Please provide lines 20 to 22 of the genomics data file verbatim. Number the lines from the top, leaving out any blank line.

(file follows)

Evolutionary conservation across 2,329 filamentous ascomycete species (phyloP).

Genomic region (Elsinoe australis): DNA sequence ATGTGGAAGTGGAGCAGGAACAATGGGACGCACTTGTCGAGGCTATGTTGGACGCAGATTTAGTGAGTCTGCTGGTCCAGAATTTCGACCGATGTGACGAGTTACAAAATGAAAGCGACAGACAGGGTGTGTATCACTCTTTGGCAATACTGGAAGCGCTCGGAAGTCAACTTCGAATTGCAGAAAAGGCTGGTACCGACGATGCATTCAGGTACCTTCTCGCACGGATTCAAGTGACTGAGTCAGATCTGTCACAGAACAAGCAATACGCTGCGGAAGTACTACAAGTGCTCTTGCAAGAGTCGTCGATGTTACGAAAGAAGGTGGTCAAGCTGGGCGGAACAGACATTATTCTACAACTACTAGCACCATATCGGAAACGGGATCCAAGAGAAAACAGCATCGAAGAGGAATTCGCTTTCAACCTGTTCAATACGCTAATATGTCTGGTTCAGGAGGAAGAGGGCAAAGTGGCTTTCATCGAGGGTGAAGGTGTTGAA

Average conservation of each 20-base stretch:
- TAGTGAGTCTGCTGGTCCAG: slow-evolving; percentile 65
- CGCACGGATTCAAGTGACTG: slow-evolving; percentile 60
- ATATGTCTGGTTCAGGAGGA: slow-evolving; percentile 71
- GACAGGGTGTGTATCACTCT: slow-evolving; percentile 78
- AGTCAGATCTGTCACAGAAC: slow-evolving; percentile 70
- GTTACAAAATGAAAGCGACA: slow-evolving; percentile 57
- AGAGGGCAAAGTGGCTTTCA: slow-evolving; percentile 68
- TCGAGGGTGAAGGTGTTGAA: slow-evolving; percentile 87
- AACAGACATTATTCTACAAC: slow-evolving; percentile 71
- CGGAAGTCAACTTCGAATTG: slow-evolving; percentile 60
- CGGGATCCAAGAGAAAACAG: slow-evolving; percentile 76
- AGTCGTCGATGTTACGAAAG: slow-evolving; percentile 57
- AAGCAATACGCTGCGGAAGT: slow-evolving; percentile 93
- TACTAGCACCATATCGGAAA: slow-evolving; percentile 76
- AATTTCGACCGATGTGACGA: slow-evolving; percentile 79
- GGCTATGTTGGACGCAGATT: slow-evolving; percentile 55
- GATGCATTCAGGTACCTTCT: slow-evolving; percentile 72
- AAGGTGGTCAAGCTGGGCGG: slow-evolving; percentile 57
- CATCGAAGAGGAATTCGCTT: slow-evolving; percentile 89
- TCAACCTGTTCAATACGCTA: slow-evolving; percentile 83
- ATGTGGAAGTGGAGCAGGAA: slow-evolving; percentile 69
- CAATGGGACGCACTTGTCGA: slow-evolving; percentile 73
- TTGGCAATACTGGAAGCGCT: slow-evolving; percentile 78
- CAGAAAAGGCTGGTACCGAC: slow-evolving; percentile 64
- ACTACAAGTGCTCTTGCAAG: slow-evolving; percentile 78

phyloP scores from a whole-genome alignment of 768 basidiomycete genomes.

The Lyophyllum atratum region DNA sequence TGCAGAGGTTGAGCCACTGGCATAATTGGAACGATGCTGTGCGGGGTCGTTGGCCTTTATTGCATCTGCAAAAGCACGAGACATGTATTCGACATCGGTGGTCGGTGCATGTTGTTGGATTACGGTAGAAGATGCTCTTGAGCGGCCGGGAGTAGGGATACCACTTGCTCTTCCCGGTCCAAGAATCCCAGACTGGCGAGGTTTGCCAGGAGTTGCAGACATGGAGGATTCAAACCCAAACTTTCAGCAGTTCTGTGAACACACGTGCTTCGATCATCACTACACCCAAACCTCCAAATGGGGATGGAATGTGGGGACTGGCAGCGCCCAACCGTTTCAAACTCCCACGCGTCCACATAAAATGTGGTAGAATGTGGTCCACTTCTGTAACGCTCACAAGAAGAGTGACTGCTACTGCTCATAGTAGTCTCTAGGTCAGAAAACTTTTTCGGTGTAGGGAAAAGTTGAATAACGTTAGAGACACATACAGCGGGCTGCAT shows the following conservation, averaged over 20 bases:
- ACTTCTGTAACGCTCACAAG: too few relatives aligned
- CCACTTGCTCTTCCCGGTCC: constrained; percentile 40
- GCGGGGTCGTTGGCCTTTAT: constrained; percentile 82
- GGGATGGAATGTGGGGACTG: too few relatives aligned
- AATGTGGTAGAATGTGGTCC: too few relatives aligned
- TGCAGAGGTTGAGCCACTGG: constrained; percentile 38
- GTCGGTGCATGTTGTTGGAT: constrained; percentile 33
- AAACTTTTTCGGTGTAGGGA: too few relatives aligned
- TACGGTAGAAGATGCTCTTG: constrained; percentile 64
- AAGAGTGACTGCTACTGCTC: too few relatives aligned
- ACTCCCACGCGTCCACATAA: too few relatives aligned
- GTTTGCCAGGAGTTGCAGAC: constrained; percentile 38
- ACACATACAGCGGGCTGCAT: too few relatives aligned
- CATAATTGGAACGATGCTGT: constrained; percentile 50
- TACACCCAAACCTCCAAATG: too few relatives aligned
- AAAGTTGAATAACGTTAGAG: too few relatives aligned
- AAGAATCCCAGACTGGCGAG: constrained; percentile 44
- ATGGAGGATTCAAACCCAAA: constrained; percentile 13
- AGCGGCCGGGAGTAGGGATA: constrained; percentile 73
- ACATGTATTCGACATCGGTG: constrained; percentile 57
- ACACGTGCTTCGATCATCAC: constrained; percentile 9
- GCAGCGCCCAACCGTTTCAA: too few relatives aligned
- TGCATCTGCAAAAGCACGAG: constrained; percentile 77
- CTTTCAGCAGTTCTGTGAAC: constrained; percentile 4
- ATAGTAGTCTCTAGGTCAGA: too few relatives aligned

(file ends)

- GATGCATTCAGGTACCTTCT: slow-evolving; percentile 72
- AAGGTGGTCAAGCTGGGCGG: slow-evolving; percentile 57
- CATCGAAGAGGAATTCGCTT: slow-evolving; percentile 89